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Litchfield National Park on your own 4 Wheel Drive Campervan Tour

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So often when you explore Northern Territories National Parks words like isolated and untouched spring to mind. And Litchfield National Park is both of these, but with the added bonus of being only an hour and a half out of Darwin

Oysters Family at the beach Salad

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So whether you decide to self-drive Litchfield National Park or go on one of the many National Park tours you can make a quick trip from Darwin to Litchfield and explore everything the parks have to offer. Whether you take a day trip to Litchfield National Park or go for a few nights, there is an array of stunning waterfalls, glorious walks, kooky geology and bountiful wildlife for you to see. Litchfield National Park is the perfect NT wilderness to explore in a campervan or on foot. Still not sure if it's for you? See how Litchfield compares to Kakadu National Park.

How Far is Litchfield National Park From Darwin?

If you are starting your campervan hire in Darwin, make sure you have investigated the benefits of a 4wd camper as this will give you access to some of the more picturesque and remote parts of the park. However, if you are a little pressed for time or prefer to stick to the sealed roads, then any Britz campervan from Darwin will suit. And, with the distance from Darwin to Litchfield National Park being a mere 116km’s along The Stuart Highway’s tarmac, it’s easy for every road tripper to access.

If you are keen on a comprehensive Northern Territories 4 wheel drive camper van trip then Litchfield National Park is one of the major stops on the iconic and scenic Nature’s Way roadtrip. You also need to be sure to make time to visit all of Litchfields 4WD tracks, so whilst you’re planning your trip check out Britz’s self driving road trip itineraries to find the route that inspires you most.

When’s the Best Time to Visit Litchfield National Park?

The superb thing about Litchfield is that you can visit any time of the year as most of the roads are sealed. However, if you are chasing an adventure on one of Litchfield's 4WD tracks, then we recommend that you visit during the dry season – from May to October. In fact a few weeks either side of this time is often the best time to explore as it’s still warm and dry enough for swimming in the crystal clear pools with the added bonus that most of the visitors have left - so you just might find you have the park to yourself. If you visit at the beginning of the dry season you will also see the rainbow of wildflowers that adorn the park.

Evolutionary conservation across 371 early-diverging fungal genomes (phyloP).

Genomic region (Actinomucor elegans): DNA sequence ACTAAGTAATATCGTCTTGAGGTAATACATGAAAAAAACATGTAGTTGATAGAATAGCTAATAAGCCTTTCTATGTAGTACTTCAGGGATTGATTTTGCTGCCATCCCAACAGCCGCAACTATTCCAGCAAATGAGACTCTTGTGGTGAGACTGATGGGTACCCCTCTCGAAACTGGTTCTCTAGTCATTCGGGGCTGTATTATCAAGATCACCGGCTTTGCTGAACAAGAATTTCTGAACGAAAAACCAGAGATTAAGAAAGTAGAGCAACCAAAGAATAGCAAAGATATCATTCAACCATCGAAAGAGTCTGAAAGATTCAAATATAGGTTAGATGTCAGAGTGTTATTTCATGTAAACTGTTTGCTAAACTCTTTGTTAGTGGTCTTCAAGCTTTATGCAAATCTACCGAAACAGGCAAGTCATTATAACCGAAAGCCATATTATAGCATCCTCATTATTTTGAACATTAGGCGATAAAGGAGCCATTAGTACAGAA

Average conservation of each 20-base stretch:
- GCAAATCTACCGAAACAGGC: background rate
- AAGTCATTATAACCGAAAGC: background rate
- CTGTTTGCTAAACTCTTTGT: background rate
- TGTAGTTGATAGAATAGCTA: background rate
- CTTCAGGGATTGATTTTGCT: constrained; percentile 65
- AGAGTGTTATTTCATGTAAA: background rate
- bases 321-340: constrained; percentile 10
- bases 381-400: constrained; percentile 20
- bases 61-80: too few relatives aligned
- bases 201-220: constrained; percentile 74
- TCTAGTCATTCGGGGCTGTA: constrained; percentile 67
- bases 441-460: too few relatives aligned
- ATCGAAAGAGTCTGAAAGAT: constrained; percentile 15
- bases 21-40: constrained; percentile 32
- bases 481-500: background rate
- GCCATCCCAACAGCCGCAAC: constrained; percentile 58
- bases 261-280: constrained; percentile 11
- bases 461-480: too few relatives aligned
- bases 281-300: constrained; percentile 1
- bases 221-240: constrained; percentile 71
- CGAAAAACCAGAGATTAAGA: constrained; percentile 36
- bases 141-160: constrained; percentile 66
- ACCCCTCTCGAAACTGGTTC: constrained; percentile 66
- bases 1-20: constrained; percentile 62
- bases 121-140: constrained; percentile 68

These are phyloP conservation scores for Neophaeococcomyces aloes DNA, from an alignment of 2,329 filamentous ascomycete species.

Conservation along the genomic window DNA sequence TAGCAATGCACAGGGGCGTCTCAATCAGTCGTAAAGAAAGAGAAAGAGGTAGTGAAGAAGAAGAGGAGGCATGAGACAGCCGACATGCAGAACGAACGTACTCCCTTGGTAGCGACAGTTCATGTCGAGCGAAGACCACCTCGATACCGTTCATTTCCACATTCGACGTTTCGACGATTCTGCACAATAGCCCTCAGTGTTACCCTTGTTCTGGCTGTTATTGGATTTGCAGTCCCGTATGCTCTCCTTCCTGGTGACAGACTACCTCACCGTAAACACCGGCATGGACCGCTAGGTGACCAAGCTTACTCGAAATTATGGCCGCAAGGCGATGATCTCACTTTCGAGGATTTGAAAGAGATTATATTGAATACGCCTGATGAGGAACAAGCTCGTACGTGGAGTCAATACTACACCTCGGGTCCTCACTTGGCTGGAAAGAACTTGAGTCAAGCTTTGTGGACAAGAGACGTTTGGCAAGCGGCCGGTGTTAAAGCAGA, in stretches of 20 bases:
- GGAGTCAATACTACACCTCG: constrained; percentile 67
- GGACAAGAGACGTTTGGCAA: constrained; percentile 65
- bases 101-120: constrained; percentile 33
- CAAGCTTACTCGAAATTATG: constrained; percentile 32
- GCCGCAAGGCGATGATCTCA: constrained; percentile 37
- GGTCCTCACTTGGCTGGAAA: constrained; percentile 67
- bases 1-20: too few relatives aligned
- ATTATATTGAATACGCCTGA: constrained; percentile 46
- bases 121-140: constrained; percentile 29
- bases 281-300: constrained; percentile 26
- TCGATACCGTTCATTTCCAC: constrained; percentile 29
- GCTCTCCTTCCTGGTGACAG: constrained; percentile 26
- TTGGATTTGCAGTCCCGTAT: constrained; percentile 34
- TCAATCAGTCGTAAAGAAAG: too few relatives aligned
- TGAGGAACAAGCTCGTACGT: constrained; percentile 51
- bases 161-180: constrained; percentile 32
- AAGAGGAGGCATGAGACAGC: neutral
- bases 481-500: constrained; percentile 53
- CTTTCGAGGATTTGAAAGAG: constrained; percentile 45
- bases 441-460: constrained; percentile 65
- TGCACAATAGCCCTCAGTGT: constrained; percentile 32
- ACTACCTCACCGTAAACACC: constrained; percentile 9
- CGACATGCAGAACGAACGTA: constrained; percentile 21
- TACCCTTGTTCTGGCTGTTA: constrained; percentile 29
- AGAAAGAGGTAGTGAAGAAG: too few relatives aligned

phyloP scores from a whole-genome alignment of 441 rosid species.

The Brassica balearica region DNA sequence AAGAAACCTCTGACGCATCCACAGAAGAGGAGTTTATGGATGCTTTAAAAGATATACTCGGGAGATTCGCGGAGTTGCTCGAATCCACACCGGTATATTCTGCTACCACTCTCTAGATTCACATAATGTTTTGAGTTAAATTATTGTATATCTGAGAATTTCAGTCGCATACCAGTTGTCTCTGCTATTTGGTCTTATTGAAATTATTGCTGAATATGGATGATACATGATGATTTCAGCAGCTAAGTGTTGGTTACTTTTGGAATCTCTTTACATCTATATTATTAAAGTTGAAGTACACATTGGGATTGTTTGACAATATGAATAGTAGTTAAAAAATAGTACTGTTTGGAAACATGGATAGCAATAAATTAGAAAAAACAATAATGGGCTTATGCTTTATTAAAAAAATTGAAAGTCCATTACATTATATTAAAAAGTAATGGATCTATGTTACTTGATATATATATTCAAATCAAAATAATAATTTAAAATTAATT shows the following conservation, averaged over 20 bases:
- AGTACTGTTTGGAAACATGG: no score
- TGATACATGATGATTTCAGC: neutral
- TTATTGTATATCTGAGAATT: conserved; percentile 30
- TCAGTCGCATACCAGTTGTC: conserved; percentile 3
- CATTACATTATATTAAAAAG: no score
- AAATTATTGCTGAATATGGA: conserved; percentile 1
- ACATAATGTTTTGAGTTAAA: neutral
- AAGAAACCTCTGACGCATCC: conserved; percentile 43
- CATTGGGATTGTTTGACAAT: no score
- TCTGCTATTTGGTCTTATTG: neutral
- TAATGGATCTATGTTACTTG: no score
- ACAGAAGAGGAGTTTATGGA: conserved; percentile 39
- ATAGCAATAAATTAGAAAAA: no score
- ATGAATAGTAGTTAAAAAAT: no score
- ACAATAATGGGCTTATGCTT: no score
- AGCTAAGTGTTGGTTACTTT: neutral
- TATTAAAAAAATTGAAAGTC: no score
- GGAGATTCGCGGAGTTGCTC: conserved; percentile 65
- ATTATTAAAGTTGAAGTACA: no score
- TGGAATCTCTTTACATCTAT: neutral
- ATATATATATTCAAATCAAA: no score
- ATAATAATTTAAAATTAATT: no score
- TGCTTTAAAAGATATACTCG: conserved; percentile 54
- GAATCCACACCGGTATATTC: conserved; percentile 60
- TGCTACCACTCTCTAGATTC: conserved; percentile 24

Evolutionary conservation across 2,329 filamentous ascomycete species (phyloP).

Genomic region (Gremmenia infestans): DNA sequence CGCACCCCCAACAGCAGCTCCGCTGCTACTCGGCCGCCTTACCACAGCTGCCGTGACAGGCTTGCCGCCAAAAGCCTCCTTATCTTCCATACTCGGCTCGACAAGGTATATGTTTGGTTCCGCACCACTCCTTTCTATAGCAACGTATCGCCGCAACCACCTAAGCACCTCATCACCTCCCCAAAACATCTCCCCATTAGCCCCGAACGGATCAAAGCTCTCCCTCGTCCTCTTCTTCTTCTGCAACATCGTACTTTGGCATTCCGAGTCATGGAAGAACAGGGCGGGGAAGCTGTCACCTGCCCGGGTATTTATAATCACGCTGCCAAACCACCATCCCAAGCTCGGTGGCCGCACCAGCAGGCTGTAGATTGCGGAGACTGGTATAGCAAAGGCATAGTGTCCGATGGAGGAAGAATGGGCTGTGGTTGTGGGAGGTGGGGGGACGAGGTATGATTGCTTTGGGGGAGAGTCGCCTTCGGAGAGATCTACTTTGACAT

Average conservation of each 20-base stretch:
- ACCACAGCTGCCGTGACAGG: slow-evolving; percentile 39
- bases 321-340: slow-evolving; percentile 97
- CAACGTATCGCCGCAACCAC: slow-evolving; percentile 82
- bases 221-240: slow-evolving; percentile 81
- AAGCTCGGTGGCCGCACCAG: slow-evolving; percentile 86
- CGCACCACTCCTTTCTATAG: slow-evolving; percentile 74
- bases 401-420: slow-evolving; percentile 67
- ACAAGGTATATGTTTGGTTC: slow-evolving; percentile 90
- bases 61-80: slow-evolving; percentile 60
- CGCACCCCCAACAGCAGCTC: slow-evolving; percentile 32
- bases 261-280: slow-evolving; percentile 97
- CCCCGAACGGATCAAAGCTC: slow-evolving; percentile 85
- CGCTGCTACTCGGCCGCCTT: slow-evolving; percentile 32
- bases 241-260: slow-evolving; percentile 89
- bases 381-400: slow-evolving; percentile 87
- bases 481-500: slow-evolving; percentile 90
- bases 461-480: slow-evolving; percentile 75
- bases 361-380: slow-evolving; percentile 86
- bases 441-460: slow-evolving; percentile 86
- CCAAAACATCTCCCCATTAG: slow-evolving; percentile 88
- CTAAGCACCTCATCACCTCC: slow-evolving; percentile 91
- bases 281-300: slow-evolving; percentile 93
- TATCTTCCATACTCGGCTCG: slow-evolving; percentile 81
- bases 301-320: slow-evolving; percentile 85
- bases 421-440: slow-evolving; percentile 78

If you do decide to visit the park in wet season (November to March), you will find that the offroad areas are closed as they flood. So please check out roadreport.nt.gov.au or 1800 246 199 for updates on road conditions and risks or contact our Britz Darwin branch.

Litchfield History

Originally home to the Wagait people, Litchfield National Park covers 1,500 square kilometers of wilderness and we recommend spending a couple of days in the park in order to soak up all of the spectacular sights. If you want to learn more about the areas Indigenous history, book yourself a tour with Northern Territories Indigenous Tours. You will explore the spiritually significant waterfalls, ancient rainforests and their places in Aboriginal culture.

Where to stay in Litchfield National Park?

Before you set off on your trip, you may be wondering where to stay in Litchfield National Park once you get there. Once you’re in the park there are several great camp areas to set yourself up in. Litchfield Tourist Park is on the north-eastern side of the park and has a range of accommodation options as well as the opportunity to dine on crocodile, barramundi and buffalo burgers.

A slightly more basic option, offering camping or caravan sites is the Litchfield Safari Camp near Wangi Falls, with hot showers, BBQ’s and non-powered campsites.